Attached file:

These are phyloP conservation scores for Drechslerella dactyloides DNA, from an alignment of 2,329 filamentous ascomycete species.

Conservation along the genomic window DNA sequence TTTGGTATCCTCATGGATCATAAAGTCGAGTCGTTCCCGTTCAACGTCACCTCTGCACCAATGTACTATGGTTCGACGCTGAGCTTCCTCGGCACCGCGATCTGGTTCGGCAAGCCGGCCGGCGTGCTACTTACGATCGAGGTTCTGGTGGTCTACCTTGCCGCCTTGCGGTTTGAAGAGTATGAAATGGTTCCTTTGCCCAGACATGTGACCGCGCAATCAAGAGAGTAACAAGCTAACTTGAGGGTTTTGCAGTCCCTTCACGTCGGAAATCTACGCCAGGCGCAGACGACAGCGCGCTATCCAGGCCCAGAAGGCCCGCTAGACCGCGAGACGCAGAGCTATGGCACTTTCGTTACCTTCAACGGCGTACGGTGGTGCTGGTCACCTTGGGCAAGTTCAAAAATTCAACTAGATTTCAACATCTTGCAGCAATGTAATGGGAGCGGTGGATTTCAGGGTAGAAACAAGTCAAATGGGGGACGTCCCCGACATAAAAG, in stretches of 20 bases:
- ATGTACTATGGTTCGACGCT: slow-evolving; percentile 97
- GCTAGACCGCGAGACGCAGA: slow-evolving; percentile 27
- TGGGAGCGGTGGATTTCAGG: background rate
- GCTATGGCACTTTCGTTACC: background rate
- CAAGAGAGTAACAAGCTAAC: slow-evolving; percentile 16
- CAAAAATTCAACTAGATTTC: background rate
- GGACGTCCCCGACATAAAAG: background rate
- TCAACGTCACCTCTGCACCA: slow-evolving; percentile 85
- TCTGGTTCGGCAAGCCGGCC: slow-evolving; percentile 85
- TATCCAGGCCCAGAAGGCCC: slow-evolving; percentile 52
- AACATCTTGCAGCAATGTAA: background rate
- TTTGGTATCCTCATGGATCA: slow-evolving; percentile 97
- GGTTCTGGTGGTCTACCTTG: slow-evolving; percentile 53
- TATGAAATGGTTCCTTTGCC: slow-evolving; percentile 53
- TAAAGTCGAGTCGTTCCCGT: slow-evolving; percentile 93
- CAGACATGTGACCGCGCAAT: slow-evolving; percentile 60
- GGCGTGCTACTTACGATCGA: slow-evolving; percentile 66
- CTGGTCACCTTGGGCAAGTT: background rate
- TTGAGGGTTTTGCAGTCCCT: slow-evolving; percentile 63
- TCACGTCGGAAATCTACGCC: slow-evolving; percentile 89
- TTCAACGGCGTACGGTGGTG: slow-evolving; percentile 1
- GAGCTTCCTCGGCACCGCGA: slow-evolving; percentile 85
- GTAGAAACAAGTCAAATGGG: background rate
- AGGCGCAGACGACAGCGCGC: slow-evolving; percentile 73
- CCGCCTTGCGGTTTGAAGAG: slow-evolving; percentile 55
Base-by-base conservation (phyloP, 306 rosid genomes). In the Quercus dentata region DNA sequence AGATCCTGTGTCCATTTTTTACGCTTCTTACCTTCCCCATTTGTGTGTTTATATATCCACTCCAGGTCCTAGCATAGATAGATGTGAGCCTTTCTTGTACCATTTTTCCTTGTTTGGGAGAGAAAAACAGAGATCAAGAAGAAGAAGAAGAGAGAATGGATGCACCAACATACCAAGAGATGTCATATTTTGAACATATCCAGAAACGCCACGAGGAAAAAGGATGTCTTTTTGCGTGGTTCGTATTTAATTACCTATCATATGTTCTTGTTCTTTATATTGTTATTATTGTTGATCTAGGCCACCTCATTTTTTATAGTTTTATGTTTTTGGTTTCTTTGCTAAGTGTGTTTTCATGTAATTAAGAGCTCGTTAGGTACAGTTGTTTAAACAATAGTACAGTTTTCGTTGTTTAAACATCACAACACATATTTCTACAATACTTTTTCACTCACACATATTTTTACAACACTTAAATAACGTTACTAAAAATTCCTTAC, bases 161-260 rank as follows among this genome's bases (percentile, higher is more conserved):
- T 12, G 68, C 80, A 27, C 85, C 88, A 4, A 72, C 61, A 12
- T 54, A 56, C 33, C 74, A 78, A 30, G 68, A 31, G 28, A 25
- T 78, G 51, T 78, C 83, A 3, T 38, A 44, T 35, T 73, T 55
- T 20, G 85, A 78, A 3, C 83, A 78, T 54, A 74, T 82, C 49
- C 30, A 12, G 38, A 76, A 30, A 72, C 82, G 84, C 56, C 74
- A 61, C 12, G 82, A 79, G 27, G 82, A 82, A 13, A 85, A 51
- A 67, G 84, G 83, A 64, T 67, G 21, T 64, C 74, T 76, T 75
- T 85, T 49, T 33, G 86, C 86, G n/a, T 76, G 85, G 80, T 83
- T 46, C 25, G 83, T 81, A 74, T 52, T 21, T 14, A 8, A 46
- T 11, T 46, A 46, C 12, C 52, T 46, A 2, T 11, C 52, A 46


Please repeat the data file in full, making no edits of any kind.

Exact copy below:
These are phyloP conservation scores for Drechslerella dactyloides DNA, from an alignment of 2,329 filamentous ascomycete species.

Conservation along the genomic window DNA sequence TTTGGTATCCTCATGGATCATAAAGTCGAGTCGTTCCCGTTCAACGTCACCTCTGCACCAATGTACTATGGTTCGACGCTGAGCTTCCTCGGCACCGCGATCTGGTTCGGCAAGCCGGCCGGCGTGCTACTTACGATCGAGGTTCTGGTGGTCTACCTTGCCGCCTTGCGGTTTGAAGAGTATGAAATGGTTCCTTTGCCCAGACATGTGACCGCGCAATCAAGAGAGTAACAAGCTAACTTGAGGGTTTTGCAGTCCCTTCACGTCGGAAATCTACGCCAGGCGCAGACGACAGCGCGCTATCCAGGCCCAGAAGGCCCGCTAGACCGCGAGACGCAGAGCTATGGCACTTTCGTTACCTTCAACGGCGTACGGTGGTGCTGGTCACCTTGGGCAAGTTCAAAAATTCAACTAGATTTCAACATCTTGCAGCAATGTAATGGGAGCGGTGGATTTCAGGGTAGAAACAAGTCAAATGGGGGACGTCCCCGACATAAAAG, in stretches of 20 bases:
- ATGTACTATGGTTCGACGCT: slow-evolving; percentile 97
- GCTAGACCGCGAGACGCAGA: slow-evolving; percentile 27
- TGGGAGCGGTGGATTTCAGG: background rate
- GCTATGGCACTTTCGTTACC: background rate
- CAAGAGAGTAACAAGCTAAC: slow-evolving; percentile 16
- CAAAAATTCAACTAGATTTC: background rate
- GGACGTCCCCGACATAAAAG: background rate
- TCAACGTCACCTCTGCACCA: slow-evolving; percentile 85
- TCTGGTTCGGCAAGCCGGCC: slow-evolving; percentile 85
- TATCCAGGCCCAGAAGGCCC: slow-evolving; percentile 52
- AACATCTTGCAGCAATGTAA: background rate
- TTTGGTATCCTCATGGATCA: slow-evolving; percentile 97
- GGTTCTGGTGGTCTACCTTG: slow-evolving; percentile 53
- TATGAAATGGTTCCTTTGCC: slow-evolving; percentile 53
- TAAAGTCGAGTCGTTCCCGT: slow-evolving; percentile 93
- CAGACATGTGACCGCGCAAT: slow-evolving; percentile 60
- GGCGTGCTACTTACGATCGA: slow-evolving; percentile 66
- CTGGTCACCTTGGGCAAGTT: background rate
- TTGAGGGTTTTGCAGTCCCT: slow-evolving; percentile 63
- TCACGTCGGAAATCTACGCC: slow-evolving; percentile 89
- TTCAACGGCGTACGGTGGTG: slow-evolving; percentile 1
- GAGCTTCCTCGGCACCGCGA: slow-evolving; percentile 85
- GTAGAAACAAGTCAAATGGG: background rate
- AGGCGCAGACGACAGCGCGC: slow-evolving; percentile 73
- CCGCCTTGCGGTTTGAAGAG: slow-evolving; percentile 55
Base-by-base conservation (phyloP, 306 rosid genomes). In the Quercus dentata region DNA sequence AGATCCTGTGTCCATTTTTTACGCTTCTTACCTTCCCCATTTGTGTGTTTATATATCCACTCCAGGTCCTAGCATAGATAGATGTGAGCCTTTCTTGTACCATTTTTCCTTGTTTGGGAGAGAAAAACAGAGATCAAGAAGAAGAAGAAGAGAGAATGGATGCACCAACATACCAAGAGATGTCATATTTTGAACATATCCAGAAACGCCACGAGGAAAAAGGATGTCTTTTTGCGTGGTTCGTATTTAATTACCTATCATATGTTCTTGTTCTTTATATTGTTATTATTGTTGATCTAGGCCACCTCATTTTTTATAGTTTTATGTTTTTGGTTTCTTTGCTAAGTGTGTTTTCATGTAATTAAGAGCTCGTTAGGTACAGTTGTTTAAACAATAGTACAGTTTTCGTTGTTTAAACATCACAACACATATTTCTACAATACTTTTTCACTCACACATATTTTTACAACACTTAAATAACGTTACTAAAAATTCCTTAC, bases 161-260 rank as follows among this genome's bases (percentile, higher is more conserved):
- T 12, G 68, C 80, A 27, C 85, C 88, A 4, A 72, C 61, A 12
- T 54, A 56, C 33, C 74, A 78, A 30, G 68, A 31, G 28, A 25
- T 78, G 51, T 78, C 83, A 3, T 38, A 44, T 35, T 73, T 55
- T 20, G 85, A 78, A 3, C 83, A 78, T 54, A 74, T 82, C 49
- C 30, A 12, G 38, A 76, A 30, A 72, C 82, G 84, C 56, C 74
- A 61, C 12, G 82, A 79, G 27, G 82, A 82, A 13, A 85, A 51
- A 67, G 84, G 83, A 64, T 67, G 21, T 64, C 74, T 76, T 75
- T 85, T 49, T 33, G 86, C 86, G n/a, T 76, G 85, G 80, T 83
- T 46, C 25, G 83, T 81, A 74, T 52, T 21, T 14, A 8, A 46
- T 11, T 46, A 46, C 12, C 52, T 46, A 2, T 11, C 52, A 46